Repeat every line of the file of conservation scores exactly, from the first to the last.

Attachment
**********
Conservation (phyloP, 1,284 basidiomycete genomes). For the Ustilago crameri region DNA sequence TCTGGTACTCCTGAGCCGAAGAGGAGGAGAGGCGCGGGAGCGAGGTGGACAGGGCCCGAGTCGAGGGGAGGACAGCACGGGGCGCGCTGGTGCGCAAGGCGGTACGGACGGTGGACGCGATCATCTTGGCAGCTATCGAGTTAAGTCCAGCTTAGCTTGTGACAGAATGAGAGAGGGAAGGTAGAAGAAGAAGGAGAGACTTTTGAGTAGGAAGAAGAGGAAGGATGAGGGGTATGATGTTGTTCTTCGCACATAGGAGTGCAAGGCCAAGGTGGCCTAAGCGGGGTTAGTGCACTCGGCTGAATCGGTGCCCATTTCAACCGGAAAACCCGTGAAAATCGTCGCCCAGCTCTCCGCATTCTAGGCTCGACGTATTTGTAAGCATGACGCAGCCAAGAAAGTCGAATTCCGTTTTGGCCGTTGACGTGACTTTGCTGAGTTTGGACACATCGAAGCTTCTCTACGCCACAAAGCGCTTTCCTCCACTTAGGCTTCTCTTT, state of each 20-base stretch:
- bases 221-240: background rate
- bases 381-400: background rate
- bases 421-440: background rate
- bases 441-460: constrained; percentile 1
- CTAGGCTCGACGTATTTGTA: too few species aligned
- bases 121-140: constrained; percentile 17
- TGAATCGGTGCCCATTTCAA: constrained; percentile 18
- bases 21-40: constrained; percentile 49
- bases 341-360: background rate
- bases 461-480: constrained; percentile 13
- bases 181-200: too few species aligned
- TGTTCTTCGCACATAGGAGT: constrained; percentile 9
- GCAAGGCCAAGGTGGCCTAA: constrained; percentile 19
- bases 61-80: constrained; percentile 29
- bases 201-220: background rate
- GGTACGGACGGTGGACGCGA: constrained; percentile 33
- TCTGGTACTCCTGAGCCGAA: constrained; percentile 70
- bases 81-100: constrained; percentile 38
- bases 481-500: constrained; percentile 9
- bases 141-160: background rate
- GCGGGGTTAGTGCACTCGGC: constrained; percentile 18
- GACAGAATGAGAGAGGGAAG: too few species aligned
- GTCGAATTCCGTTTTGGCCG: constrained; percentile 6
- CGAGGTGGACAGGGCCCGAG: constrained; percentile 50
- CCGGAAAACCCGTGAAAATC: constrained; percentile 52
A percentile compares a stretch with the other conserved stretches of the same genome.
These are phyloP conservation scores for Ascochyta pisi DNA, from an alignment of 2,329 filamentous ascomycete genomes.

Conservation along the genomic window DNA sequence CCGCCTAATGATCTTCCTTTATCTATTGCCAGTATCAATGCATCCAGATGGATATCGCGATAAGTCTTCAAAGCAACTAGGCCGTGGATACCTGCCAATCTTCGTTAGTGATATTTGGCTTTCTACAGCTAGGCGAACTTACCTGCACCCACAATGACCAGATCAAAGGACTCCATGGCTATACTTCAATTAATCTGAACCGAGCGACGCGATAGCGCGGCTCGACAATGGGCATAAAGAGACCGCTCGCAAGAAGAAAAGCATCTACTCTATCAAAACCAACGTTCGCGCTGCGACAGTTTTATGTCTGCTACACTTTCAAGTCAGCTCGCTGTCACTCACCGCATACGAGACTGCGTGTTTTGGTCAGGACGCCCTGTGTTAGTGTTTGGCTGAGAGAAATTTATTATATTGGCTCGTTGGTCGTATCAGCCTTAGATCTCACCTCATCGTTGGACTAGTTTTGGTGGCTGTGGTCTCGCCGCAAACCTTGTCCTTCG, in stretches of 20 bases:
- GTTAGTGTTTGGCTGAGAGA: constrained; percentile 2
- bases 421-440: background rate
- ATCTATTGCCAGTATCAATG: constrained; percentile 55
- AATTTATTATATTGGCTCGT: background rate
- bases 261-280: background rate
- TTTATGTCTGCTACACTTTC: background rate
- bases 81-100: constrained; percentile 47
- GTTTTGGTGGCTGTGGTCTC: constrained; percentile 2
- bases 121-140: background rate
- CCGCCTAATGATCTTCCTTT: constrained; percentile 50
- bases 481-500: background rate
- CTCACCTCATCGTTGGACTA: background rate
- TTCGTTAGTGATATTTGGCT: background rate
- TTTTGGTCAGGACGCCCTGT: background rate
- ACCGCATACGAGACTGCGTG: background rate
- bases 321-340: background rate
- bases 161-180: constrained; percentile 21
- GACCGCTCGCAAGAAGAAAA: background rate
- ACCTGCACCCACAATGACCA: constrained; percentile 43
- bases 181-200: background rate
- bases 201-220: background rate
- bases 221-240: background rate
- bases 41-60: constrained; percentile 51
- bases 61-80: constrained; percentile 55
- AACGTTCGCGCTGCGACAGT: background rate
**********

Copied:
Conservation (phyloP, 1,284 basidiomycete genomes). For the Ustilago crameri region DNA sequence TCTGGTACTCCTGAGCCGAAGAGGAGGAGAGGCGCGGGAGCGAGGTGGACAGGGCCCGAGTCGAGGGGAGGACAGCACGGGGCGCGCTGGTGCGCAAGGCGGTACGGACGGTGGACGCGATCATCTTGGCAGCTATCGAGTTAAGTCCAGCTTAGCTTGTGACAGAATGAGAGAGGGAAGGTAGAAGAAGAAGGAGAGACTTTTGAGTAGGAAGAAGAGGAAGGATGAGGGGTATGATGTTGTTCTTCGCACATAGGAGTGCAAGGCCAAGGTGGCCTAAGCGGGGTTAGTGCACTCGGCTGAATCGGTGCCCATTTCAACCGGAAAACCCGTGAAAATCGTCGCCCAGCTCTCCGCATTCTAGGCTCGACGTATTTGTAAGCATGACGCAGCCAAGAAAGTCGAATTCCGTTTTGGCCGTTGACGTGACTTTGCTGAGTTTGGACACATCGAAGCTTCTCTACGCCACAAAGCGCTTTCCTCCACTTAGGCTTCTCTTT, state of each 20-base stretch:
- bases 221-240: background rate
- bases 381-400: background rate
- bases 421-440: background rate
- bases 441-460: constrained; percentile 1
- CTAGGCTCGACGTATTTGTA: too few species aligned
- bases 121-140: constrained; percentile 17
- TGAATCGGTGCCCATTTCAA: constrained; percentile 18
- bases 21-40: constrained; percentile 49
- bases 341-360: background rate
- bases 461-480: constrained; percentile 13
- bases 181-200: too few species aligned
- TGTTCTTCGCACATAGGAGT: constrained; percentile 9
- GCAAGGCCAAGGTGGCCTAA: constrained; percentile 19
- bases 61-80: constrained; percentile 29
- bases 201-220: background rate
- GGTACGGACGGTGGACGCGA: constrained; percentile 33
- TCTGGTACTCCTGAGCCGAA: constrained; percentile 70
- bases 81-100: constrained; percentile 38
- bases 481-500: constrained; percentile 9
- bases 141-160: background rate
- GCGGGGTTAGTGCACTCGGC: constrained; percentile 18
- GACAGAATGAGAGAGGGAAG: too few species aligned
- GTCGAATTCCGTTTTGGCCG: constrained; percentile 6
- CGAGGTGGACAGGGCCCGAG: constrained; percentile 50
- CCGGAAAACCCGTGAAAATC: constrained; percentile 52
A percentile compares a stretch with the other conserved stretches of the same genome.
These are phyloP conservation scores for Ascochyta pisi DNA, from an alignment of 2,329 filamentous ascomycete genomes.

Conservation along the genomic window DNA sequence CCGCCTAATGATCTTCCTTTATCTATTGCCAGTATCAATGCATCCAGATGGATATCGCGATAAGTCTTCAAAGCAACTAGGCCGTGGATACCTGCCAATCTTCGTTAGTGATATTTGGCTTTCTACAGCTAGGCGAACTTACCTGCACCCACAATGACCAGATCAAAGGACTCCATGGCTATACTTCAATTAATCTGAACCGAGCGACGCGATAGCGCGGCTCGACAATGGGCATAAAGAGACCGCTCGCAAGAAGAAAAGCATCTACTCTATCAAAACCAACGTTCGCGCTGCGACAGTTTTATGTCTGCTACACTTTCAAGTCAGCTCGCTGTCACTCACCGCATACGAGACTGCGTGTTTTGGTCAGGACGCCCTGTGTTAGTGTTTGGCTGAGAGAAATTTATTATATTGGCTCGTTGGTCGTATCAGCCTTAGATCTCACCTCATCGTTGGACTAGTTTTGGTGGCTGTGGTCTCGCCGCAAACCTTGTCCTTCG, in stretches of 20 bases:
- GTTAGTGTTTGGCTGAGAGA: constrained; percentile 2
- bases 421-440: background rate
- ATCTATTGCCAGTATCAATG: constrained; percentile 55
- AATTTATTATATTGGCTCGT: background rate
- bases 261-280: background rate
- TTTATGTCTGCTACACTTTC: background rate
- bases 81-100: constrained; percentile 47
- GTTTTGGTGGCTGTGGTCTC: constrained; percentile 2
- bases 121-140: background rate
- CCGCCTAATGATCTTCCTTT: constrained; percentile 50
- bases 481-500: background rate
- CTCACCTCATCGTTGGACTA: background rate
- TTCGTTAGTGATATTTGGCT: background rate
- TTTTGGTCAGGACGCCCTGT: background rate
- ACCGCATACGAGACTGCGTG: background rate
- bases 321-340: background rate
- bases 161-180: constrained; percentile 21
- GACCGCTCGCAAGAAGAAAA: background rate
- ACCTGCACCCACAATGACCA: constrained; percentile 43
- bases 181-200: background rate
- bases 201-220: background rate
- bases 221-240: background rate
- bases 41-60: constrained; percentile 51
- bases 61-80: constrained; percentile 55
- AACGTTCGCGCTGCGACAGT: background rate